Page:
Produced by Shift and Traverse, Scotland’s first ever LGBTQI+ playwright festival, the Pride Plays, returns for another year. The second night, Pride Plays: 2, features 787 Blinks by Gabriella Sloss, and Elastic by JD Stewart. While Edinburgh’s streets are full of Valentine’s Day-themed heart-shaped balloons, fairy lights and posters, these plays expose their audiences to the not-so-fairy-tale side of relationships.
787 Blinks powerfully demonstrates society’s patriarchal structures. It explores toxic masculinity, artificial feminism, body language, silent violence, sexual intercourse and the differing experiences of people engaged in the same act. Throughout the play, the characters’ intense feelings of vulnerability, rage, guilt, love, and hatred fully consume the audience. Through a powerful and sensitive narrative, Gabriella Sloss highlights how privilege sometimes construes feminism in a negative light and reduces gender equality to something of a motivational speech exercise.
Meanwhile, Elastic explores relationships that are shaped by the closed, defined borders of the world. It tackles the issue of emigration and attends to the causes of this human flow, such as homophobia. The story exposes the audience to the complications of Green Card marriages and the security threats that LGBTQI+ community members go through, whether in a host country or at home.
The uniqueness of both plays lies in their direction and plot development. With Elastic, instead of expressing the content as a chronological adventure with a few key moments, Stewart puts the present moment first, then shows how the main characters reach this point. This choice powerfully emphasises the primary importance of the present because this is the only time where change can still be effected.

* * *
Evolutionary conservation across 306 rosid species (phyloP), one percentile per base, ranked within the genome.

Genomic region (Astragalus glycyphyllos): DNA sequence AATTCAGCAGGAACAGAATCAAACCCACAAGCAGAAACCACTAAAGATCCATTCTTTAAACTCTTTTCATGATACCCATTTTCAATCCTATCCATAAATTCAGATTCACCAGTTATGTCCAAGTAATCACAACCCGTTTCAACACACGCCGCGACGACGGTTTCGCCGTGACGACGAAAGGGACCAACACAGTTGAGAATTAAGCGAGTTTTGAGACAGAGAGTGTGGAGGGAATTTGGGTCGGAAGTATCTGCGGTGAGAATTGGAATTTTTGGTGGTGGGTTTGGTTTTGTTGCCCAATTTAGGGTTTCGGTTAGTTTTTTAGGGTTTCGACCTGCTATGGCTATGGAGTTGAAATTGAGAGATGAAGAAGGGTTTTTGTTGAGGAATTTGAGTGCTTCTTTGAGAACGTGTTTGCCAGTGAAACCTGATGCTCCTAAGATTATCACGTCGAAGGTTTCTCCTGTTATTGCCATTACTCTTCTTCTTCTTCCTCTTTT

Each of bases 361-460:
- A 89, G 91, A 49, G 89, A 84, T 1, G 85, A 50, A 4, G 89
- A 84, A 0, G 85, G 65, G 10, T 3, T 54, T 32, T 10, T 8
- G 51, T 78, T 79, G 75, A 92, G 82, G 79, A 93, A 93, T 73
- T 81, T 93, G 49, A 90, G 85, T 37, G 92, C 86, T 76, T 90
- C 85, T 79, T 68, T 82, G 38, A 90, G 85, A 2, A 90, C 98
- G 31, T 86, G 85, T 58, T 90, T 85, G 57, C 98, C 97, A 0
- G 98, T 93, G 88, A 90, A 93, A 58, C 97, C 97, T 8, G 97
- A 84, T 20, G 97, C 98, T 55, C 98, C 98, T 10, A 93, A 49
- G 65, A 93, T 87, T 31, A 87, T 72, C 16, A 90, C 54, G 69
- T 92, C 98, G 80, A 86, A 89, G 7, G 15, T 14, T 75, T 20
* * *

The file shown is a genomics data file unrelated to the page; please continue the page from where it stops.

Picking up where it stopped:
In contrast, 787 Blinks uses chronological development to build up interest and tension amongst the audience. Characters’ flashbacks are introduced as the plot progresses. This maintains tension throughout the play and ties the entire plot together, revealing aspects of silent violence even in scenes that are full of comedy. Furthermore, the dialogue is spoken out loud more than acted, which helps the audience focus on the storyline and the playwrights’ wording.
Overall, both plays take a unique approach to their delivery and are successful in leaving space for the audience’s imagination.
Pride Plays: 2 ran at Traverse 2 between 14-15 February 2020.
Featured image credit: Traverse Theatre